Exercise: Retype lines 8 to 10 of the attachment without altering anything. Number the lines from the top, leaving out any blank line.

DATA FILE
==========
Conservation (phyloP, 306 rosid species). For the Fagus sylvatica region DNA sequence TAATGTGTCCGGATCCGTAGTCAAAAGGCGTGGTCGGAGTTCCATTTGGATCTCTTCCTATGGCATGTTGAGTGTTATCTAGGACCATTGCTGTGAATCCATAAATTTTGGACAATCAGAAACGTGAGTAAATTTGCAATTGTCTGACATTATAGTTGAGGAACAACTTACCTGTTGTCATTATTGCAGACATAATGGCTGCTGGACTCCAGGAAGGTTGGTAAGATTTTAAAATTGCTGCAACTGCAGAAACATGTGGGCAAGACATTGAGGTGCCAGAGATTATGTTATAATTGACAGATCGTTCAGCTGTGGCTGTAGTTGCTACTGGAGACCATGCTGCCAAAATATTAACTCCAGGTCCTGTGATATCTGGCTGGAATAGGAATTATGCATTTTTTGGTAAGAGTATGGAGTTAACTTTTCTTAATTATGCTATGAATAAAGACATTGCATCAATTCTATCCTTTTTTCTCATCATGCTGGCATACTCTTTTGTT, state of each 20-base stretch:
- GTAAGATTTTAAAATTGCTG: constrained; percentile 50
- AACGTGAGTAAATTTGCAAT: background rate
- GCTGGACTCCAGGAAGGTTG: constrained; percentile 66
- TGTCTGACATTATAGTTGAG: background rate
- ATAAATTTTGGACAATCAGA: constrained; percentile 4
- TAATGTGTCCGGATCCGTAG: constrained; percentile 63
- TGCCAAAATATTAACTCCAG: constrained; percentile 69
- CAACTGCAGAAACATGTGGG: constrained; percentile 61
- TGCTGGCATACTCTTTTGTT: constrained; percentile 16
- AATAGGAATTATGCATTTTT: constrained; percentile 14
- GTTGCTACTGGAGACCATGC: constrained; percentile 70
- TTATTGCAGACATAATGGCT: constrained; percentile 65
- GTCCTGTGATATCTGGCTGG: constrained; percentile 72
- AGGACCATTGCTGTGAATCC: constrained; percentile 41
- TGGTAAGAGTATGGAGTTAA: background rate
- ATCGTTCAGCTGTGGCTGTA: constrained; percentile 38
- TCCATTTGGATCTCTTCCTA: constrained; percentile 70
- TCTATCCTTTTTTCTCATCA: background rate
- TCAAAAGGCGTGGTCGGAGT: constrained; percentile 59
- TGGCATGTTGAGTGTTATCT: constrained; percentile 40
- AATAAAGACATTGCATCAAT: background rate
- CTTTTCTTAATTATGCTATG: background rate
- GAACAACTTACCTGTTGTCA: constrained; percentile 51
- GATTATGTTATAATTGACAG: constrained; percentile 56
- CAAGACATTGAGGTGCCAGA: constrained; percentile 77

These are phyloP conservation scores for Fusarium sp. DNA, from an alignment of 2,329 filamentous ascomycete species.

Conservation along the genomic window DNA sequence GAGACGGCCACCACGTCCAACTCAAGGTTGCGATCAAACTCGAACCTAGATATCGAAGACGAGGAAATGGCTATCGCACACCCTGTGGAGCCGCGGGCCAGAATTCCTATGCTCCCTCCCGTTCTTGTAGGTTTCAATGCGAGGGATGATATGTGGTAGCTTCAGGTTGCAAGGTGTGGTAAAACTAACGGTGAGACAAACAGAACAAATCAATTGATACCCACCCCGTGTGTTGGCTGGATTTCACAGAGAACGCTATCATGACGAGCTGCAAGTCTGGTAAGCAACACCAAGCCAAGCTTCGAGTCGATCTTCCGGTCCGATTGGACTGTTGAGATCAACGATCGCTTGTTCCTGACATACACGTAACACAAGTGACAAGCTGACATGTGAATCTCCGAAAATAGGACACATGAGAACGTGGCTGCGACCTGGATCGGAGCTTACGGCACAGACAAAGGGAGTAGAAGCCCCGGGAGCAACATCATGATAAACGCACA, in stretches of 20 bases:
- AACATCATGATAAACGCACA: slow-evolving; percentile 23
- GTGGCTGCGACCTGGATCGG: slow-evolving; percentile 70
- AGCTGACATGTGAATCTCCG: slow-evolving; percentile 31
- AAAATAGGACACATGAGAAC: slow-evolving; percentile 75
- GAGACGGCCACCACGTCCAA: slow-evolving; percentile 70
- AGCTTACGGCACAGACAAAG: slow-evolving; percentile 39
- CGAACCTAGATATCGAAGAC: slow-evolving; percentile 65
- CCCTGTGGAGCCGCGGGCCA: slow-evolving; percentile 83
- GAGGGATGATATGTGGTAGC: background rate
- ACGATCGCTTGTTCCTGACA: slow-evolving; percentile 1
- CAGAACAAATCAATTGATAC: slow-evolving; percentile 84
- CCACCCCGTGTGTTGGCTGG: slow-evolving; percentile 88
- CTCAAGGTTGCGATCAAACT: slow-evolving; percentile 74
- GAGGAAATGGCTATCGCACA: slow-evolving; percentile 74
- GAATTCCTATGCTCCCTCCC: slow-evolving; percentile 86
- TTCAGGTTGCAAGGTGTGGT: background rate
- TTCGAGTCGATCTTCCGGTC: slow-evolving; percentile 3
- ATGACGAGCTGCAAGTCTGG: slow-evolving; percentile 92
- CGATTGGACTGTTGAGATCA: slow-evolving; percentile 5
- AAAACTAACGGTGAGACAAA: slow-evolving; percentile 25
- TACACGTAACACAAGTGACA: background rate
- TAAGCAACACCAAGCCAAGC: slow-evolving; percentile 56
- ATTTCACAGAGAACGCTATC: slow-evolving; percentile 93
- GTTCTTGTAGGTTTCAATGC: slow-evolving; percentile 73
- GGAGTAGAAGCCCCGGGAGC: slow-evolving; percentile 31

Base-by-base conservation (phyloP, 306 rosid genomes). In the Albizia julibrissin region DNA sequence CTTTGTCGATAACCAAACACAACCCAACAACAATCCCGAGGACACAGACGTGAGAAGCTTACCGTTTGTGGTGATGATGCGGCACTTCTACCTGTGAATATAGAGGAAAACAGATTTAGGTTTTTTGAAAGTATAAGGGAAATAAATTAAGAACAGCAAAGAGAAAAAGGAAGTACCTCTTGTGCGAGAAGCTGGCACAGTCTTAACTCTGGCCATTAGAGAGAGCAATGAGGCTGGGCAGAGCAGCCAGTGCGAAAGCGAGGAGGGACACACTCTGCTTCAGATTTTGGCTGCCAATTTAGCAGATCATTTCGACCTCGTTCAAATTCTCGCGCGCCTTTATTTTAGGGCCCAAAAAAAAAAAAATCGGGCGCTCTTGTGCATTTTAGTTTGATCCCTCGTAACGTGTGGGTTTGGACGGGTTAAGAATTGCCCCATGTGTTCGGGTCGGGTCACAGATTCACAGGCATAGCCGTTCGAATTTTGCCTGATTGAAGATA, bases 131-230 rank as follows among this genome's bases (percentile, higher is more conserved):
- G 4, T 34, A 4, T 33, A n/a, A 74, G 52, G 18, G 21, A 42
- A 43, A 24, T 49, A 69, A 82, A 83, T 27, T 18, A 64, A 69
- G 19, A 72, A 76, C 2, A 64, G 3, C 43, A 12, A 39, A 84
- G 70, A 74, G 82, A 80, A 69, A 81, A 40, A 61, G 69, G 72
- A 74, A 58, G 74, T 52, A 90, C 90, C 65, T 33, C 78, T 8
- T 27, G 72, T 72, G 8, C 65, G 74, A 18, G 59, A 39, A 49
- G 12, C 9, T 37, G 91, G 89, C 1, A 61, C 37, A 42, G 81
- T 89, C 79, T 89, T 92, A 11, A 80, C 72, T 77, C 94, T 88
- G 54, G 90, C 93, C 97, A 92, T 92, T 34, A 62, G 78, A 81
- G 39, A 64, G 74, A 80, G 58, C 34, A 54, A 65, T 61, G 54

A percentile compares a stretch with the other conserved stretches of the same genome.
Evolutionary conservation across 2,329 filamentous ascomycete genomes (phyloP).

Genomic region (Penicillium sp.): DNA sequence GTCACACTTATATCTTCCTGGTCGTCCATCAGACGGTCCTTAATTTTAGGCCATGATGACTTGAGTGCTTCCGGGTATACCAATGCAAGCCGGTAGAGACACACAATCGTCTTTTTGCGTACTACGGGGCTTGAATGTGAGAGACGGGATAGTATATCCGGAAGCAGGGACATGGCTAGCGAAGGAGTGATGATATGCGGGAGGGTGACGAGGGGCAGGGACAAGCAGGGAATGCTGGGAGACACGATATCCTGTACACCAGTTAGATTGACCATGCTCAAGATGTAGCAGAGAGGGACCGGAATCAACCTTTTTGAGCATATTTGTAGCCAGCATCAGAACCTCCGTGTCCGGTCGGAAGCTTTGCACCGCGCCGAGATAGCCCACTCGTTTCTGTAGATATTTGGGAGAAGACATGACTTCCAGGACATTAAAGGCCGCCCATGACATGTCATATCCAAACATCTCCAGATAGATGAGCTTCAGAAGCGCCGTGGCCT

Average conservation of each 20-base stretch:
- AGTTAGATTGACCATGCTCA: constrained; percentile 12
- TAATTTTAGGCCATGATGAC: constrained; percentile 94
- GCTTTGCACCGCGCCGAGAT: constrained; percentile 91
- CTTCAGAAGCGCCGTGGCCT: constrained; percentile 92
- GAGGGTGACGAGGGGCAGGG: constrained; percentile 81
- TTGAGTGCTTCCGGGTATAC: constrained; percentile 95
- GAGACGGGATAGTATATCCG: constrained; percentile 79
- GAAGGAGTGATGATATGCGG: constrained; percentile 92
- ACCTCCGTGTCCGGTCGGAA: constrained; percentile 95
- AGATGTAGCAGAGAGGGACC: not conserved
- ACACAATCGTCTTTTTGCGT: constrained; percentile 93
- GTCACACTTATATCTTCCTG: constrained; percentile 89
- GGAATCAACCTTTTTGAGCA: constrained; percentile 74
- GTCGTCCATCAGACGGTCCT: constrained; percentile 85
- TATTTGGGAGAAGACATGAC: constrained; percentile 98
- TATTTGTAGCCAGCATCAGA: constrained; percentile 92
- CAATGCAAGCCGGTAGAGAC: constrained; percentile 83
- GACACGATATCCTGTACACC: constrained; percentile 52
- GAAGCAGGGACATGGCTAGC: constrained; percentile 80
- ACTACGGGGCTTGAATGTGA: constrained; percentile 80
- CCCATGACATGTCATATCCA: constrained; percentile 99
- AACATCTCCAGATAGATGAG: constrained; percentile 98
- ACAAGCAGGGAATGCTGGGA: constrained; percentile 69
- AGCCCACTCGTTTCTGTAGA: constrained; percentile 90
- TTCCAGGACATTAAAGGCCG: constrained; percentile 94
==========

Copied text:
- TGCCAAAATATTAACTCCAG: constrained; percentile 69
- CAACTGCAGAAACATGTGGG: constrained; percentile 61
- TGCTGGCATACTCTTTTGTT: constrained; percentile 16